t.y.e harris

Oak Cliff is still the hood. T.Y.E is the loud, abrasive & engaging product of it.

There are two distinguishable paths an artist like Dallas’ T.Y.E can walk down. The first is rather obvious. He can maneuver around Oak Cliff as a man who speaks to the youth. The boys that had their fist fights and proving ground rituals at Carter High. He could provide their soundtrack, which borders on beautiful, animalistic anarchy when tuned right. The bounce and sneer behind “Kokaine” with T.Y.E showing off that operatic voice of his fits right in. Paired next to loosies like the dark and eye-catching “Unusual” and it’s day and night.

That second path, the one displayed from “La La Land,” the best solo rap track from Dallas in 2015 pushes up against a growing piece of identity in rap: escapism. How T.Y.E chooses to find his means of escape, from the mental horrors of college and accepting the biopolar disorder he was diagnosed with is key. Dallas doesn’t need a savior within it’s rap field, it’s doing quite fine without a messiah. But the pains of Dallas, the beautiful and decaying parts of being young and fighting hopelessness in Dallas, that is what need be addressed.

On TR:32 (Empty The Clip), T.Y.E is parts unbridled energy and furious eater of worlds. There is nothing about him, Yak The Mack or Yg Baby that feels redeemable here outside of the fact that a) they’re all relatively young; and b) take the joy of conquest about as serious as one can while growing up. T.Y.E is supposed to be the one who is above of all of this; a young kid who left Oak Cliff on an opera scholarship. But as often as he brays about fucking on something and witty metaphors about Dallas’ almost dispatched leader in Tony Romo, there’s a small glimpse that he wants more.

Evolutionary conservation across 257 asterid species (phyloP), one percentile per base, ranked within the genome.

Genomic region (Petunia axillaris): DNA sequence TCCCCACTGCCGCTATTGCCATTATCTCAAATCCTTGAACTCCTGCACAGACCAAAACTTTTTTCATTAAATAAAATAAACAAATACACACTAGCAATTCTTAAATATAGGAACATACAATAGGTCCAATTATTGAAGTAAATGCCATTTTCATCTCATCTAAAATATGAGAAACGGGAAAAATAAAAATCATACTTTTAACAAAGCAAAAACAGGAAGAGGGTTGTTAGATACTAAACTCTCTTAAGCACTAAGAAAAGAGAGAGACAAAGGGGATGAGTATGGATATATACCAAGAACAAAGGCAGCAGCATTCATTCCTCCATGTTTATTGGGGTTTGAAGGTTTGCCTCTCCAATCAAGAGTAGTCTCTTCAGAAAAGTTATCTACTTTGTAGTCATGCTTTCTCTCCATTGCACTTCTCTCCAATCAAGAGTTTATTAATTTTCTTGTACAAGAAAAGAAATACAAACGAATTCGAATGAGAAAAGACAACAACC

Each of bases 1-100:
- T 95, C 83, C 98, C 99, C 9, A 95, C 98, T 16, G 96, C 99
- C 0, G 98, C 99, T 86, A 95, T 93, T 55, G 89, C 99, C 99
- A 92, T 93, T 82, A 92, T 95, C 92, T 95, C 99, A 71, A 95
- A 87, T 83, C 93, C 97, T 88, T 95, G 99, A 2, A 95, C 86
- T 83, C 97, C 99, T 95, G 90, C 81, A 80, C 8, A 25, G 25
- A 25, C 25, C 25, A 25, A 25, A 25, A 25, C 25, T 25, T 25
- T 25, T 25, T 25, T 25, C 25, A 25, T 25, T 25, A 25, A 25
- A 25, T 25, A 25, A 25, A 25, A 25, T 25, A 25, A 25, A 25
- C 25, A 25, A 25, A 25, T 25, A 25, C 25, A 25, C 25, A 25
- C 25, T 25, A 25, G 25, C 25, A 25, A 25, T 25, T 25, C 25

There are definite cracks within the shell. As often as TR:32 parades around as the anti-thesis to Dallas’ boogie movement of a decade ago by embracing the rambunctious fight music that preceded it, T.Y.E’s voice drifts beyond it. He stacks his raps at times with prolific alliteration, ratcheting up his voice to buck back as a means of defense. 

“Fuck a job / Fuck a 9-to-5 that deprive lives for the rich / Empathize for the bitch / That’s in disguise that’ll snitch…” – “Likk”

As a more than capable rapper, T.Y.E gets this. For every clumsy line on TR:32, there are 10-15 of them that speak of full-blown nihilism and a mental operated purely by joy. Rambunctious, drum happy productions lay throughout the tape, its 33-minute runtime feeling like a super cut of a drunken and free-wheeling night at Gators on a Wednesday night. Sex, threats, guns and the scope of death. And a copious amount of chest-thumping bravado.

After nearly seventy-seven minutes of id driven material right out of Flockaveli, the album shifts dramatically. Instead of the bells, whistles and usual chaos T.Y.E employs and manages far better than Mark Cuban does the Mavericks, “Gunshots” takes throat chopping snares and kick door ready drums and pair them with the former opera singer’s voice. Repeated pianos fresh off The Exorcist soundtrack lead us down arguably the most toned down moment of the album.

“I hear gunshots, right outside my house,” he sings with nary a tremble of fear in his octave. “Won’t believe what I’ve seen, it’s a nightmare, not a dream.” There’s a pause for confession, of watching bullet play turn into cold bodies and awkward thought processes but it’s the most evocative piece of music here. None of this bothers T.Y.E.

In between numerous references to Dallas Cowboys of lore, Pete Maravich & Rajon Rondo is a kid not even close to 23. Trying to numb himself off to the world as a form of coping.

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